A rice shipment from India has arrived at Iran’s Chabahar Port and soon will be dispatched to landlocked Afghanistan’s market, a senior Afghan official said.
“Around 500 tons of rice which were bought from India have arrived in Chabahar this week. Exports have also started through Chabahar,” Khan Jan Alokozay, the deputy head of Afghanistan Chamber of Commerce and Industries said on Friday.
Noting that this is the first Indian cargo sent to Afghanistan through Chabahar, the official said in line with the plans to boost regional connectivity, Afghanistan is ready to send its second shipment to India via Chabahar.
The country sent its first cargo, containing 570 tons of commodities, via the Iranian strategic port in late February, under the TIR (Transports Internationaux Routiers) Convention that enables shipments to pass through countries without being opened at borders.
According to Alokozay, despite the US’ sanctions against Iran, Afghan and Indian traders have not become reluctant in trading through the port.
Meanwhile, a number of economic analysts said Chabahar port can play a significant role in the expansion of trade between Afghanistan, Iran and India.
The experts said the involved governments should resolve the technical problems exist in the port.
“It is a big transit route and we also want to expand our trade ties with Iran. It is a big income source that connects Afghanistan with Iran and South Asia,” said Esmatullah Ishaqzai, an economic expert.
Chabahar Port, lying along the Sea of Oman, is considered as a gateway to golden opportunities for trade, especially by India, Iran and Afghanistan with Central Asian countries.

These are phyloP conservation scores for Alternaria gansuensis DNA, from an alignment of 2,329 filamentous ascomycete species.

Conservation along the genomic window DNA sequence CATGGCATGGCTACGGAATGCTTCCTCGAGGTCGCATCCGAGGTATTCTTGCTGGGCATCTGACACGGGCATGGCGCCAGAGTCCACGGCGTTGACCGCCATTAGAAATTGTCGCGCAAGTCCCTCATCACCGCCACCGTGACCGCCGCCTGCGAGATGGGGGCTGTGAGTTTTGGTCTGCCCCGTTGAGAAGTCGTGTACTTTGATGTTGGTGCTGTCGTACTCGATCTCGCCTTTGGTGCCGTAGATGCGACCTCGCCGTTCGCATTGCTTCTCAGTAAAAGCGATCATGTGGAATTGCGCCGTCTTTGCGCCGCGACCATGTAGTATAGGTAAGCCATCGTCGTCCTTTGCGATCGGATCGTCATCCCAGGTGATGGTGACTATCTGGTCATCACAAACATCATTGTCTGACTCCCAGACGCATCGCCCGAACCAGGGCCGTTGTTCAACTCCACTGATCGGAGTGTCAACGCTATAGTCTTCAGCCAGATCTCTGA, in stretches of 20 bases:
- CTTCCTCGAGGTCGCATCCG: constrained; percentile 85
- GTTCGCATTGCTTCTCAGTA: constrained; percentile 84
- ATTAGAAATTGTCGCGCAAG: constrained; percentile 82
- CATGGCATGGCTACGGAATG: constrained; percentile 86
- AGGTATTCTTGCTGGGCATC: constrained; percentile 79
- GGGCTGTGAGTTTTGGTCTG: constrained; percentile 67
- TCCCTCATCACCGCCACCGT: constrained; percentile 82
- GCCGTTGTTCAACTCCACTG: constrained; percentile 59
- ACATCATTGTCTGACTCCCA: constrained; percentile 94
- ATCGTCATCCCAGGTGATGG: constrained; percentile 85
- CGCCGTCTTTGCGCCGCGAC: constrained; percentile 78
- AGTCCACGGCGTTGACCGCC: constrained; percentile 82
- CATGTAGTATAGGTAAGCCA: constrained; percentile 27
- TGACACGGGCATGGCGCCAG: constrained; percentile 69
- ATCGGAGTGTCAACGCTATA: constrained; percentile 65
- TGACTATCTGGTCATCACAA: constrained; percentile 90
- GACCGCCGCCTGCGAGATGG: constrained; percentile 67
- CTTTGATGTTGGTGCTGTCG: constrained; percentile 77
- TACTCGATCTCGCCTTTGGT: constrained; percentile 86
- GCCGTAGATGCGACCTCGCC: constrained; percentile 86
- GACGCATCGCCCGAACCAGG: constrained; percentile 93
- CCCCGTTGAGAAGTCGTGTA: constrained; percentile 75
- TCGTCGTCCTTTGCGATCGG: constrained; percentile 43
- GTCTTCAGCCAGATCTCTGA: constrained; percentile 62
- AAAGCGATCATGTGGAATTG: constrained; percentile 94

In May 2016, India, Iran, and Afghanistan signed an agreement on the establishment of a Transit and Transport Corridor among the three countries using Chabahar port as the regional hub for sea transportation.
Afghanistan is planning to boost is exports revenue to $2 billion this year and according to Afghan officials, a significant share of the country’s exports will be through Iran’s Chabahar Port.
In 2016, Iran, India and Afghanistan decided to jointly establish a trade route for land-locked Central Asian countries.
India has committed $500 million to Chabahar Port development as a way to bypass rival Pakistan and crack open a trade and transport route to landlocked Afghanistan, as well as the resource-rich countries of central Asia.
The country is expanding its economic diplomacy in Afghanistan, seeing itself as a regional power so it has framed its involvement in Chabahar’s development as primarily about establishing a gateway to Afghanistan, more than Iran itself, Indian officials and a Western diplomatic source said.